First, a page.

German intelligence services collect data from asylum seekers that could have security relevance and turn it over to the US. In some instances this could be a breach of international law.
In its ongoing “war on terror,” the United States, for years, has been carrying out so-called targeted killings of suspected terrorists with the help of unmanned drone aircraft. Information about possible targets is also passed on to the US intelligence services by their German counterparts, who have gleaned that information from asylum seekers.
Germany’s Central Survey Office (HBW) regularly conducts background checks on asylum seekers. The agency, like the Federal Intelligence Service (BND), answers directly to the chancellor, and is particularly interested in information about suspected terrorists in the asylum seeker’s country of origin.
Theoretically, as German media have pointed out, the transfer of this information could lead to the targeted killing of a person by the United States, making Germany an indirect participant in that action – and that could be a violation of international law, according to Robert Frau, an expert on the subject at Viadrina University in Frankfurt/Oder.
“If Germany were to hand over data to the Americans, which were then used for illegal actions, then Germany would be abetting a breach of international law,” said Frau.
Interpretations of international law
There is no consensus among law experts, however, whether or not drone attacks and targeted killings are a violation of international law, and as such, whether Germany, in passing on information, would be abetting a breach of the law.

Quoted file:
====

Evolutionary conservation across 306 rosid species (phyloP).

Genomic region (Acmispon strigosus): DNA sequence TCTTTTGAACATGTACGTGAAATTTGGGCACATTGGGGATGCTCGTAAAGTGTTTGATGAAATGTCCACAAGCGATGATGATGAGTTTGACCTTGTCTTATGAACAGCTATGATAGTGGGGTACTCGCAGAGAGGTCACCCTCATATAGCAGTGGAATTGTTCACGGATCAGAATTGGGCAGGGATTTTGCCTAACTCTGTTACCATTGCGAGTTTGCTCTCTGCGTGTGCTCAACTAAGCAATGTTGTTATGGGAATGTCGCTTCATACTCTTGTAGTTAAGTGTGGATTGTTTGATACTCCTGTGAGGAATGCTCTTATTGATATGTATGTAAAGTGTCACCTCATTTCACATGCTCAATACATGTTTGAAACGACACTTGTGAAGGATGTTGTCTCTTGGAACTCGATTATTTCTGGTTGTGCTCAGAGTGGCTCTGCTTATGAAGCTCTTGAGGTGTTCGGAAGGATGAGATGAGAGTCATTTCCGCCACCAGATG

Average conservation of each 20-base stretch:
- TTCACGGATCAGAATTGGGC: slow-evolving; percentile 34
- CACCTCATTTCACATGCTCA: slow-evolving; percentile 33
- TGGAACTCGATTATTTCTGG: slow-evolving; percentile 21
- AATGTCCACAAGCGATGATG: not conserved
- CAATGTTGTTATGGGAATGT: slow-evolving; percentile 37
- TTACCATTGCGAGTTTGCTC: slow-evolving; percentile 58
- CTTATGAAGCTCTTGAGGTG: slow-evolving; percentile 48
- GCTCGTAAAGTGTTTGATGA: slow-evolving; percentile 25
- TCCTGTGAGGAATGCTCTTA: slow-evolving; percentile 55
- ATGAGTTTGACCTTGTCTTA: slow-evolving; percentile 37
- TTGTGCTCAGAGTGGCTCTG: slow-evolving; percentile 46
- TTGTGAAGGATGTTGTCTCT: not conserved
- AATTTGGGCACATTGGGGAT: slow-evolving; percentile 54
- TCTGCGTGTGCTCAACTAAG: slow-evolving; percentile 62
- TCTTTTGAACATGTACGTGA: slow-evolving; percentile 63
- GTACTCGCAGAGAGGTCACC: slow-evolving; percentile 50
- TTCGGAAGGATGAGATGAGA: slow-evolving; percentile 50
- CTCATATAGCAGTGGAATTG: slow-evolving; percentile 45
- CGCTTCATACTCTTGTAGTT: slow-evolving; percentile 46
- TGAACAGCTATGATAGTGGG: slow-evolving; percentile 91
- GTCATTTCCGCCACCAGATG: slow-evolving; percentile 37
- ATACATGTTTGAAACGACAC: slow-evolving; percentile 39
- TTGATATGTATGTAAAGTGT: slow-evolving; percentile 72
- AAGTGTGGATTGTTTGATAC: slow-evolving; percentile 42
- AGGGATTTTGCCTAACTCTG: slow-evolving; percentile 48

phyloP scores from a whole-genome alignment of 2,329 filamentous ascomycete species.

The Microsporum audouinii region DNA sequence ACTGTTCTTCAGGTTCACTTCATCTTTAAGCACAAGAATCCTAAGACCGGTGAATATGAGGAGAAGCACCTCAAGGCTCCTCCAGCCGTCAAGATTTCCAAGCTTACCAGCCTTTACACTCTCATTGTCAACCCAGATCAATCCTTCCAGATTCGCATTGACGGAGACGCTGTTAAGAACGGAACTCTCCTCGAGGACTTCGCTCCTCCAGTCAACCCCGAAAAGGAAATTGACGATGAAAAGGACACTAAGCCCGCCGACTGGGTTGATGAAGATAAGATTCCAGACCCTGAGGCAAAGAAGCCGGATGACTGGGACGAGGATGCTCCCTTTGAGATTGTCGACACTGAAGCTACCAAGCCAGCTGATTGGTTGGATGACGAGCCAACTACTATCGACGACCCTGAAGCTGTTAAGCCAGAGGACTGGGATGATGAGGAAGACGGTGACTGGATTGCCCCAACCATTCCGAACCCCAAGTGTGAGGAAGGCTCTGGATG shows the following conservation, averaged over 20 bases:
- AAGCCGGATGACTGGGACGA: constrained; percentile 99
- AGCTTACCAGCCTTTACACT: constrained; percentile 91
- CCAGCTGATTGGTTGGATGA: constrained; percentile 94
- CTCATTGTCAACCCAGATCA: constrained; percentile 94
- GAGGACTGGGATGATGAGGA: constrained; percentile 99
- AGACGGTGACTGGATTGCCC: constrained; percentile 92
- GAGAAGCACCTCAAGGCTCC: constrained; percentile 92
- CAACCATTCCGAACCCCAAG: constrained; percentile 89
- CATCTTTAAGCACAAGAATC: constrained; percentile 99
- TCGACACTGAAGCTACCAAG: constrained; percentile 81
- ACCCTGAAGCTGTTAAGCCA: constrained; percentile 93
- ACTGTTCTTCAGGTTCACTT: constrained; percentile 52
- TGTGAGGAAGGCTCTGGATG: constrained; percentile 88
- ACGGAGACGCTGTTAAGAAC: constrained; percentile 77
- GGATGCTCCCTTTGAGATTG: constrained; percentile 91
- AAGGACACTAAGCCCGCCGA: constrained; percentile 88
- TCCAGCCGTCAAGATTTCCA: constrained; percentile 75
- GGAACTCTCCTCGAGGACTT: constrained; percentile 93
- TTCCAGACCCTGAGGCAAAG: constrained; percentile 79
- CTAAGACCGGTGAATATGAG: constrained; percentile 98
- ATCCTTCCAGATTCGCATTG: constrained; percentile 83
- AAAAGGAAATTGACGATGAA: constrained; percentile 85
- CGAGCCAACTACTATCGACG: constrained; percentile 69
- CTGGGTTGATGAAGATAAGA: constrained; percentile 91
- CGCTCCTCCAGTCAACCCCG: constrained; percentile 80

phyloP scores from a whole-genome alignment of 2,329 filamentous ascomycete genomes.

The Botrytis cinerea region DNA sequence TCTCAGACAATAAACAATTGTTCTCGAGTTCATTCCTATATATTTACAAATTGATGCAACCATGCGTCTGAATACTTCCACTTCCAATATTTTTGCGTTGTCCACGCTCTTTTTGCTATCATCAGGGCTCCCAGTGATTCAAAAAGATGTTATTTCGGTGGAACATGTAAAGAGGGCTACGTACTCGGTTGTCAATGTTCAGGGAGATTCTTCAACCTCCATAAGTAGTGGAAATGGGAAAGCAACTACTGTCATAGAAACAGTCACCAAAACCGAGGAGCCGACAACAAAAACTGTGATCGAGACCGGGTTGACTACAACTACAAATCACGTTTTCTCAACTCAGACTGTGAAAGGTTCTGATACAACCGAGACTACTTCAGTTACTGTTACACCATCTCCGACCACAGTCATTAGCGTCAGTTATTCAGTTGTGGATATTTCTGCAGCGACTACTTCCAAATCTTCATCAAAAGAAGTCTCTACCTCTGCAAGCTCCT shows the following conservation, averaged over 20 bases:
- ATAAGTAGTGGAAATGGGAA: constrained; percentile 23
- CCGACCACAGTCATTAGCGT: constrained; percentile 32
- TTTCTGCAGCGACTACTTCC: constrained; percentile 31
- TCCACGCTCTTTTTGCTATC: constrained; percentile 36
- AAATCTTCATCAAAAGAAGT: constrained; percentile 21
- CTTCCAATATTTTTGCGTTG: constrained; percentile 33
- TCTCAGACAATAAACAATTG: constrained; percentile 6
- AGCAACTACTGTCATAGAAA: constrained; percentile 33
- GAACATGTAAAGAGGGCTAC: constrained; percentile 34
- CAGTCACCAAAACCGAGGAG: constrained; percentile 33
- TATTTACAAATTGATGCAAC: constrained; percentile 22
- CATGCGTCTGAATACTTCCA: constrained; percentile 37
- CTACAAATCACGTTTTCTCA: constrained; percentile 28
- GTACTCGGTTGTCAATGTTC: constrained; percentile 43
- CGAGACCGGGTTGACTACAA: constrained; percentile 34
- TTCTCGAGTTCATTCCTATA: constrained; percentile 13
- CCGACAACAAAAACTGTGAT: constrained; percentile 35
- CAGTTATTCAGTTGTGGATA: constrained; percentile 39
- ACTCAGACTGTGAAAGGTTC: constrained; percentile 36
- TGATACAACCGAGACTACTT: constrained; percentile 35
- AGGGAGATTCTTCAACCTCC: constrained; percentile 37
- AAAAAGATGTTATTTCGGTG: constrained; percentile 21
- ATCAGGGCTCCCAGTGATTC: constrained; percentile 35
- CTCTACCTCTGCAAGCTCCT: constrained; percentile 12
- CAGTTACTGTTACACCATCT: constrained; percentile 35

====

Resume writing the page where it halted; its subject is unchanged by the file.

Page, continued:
This MQ-9 Reaper is one of the main drones used by the US for clandestine air operations
In armed conflicts, persons participating directly in combat operations are legitimate targets. “In such cases, a drone attack is no different than using a missile, or having soldiers fire their weapons,” said Frau.
A targeted killing in that scenario would not be a violation of international law. Both the United States and Germany, for example, are involved in an armed conflict in Afghanistan. Therefore, if Germany passes information to the US on German citizens in Afghanistan and the US uses that information for a targeted killing, that is not a breach of international law, Frau explained.
The situation would be different in Somalia, however. “Germany is not involved in armed conflict there and outside of an armed conflict there are other rules. That means, as a matter of principle, such killings are not legal,” Frau stressed.
No German collusion is known
Hans-Christian Ströbele admits that no German participation is known
It is next to impossible to prove whether or not Germany in the past ever provided information that led to a targeted killing. When asked, the German government points to the necessity of keeping sensitive information secret.
Even the highly critical Green politician, Hans-Christian Ströbele, who is a member of the Parliamentary Control Committee that oversees the intelligence services and has access to secret government files, has said that he has no knowledge of any such cases.
Ströbele did say, however, that there was also no way to totally exclude it either. Germany, he said, had no way of knowing what the US did with the information it received from Berlin.
Once data is passed on, one can assume the US intelligence services will use it as they see fit, agrees law expert Frau. Germany “cannot pass on data with the explicit request that they not be used for illegal acts,” he said.
Author Sven Pöhle / gb
Editor John Blau
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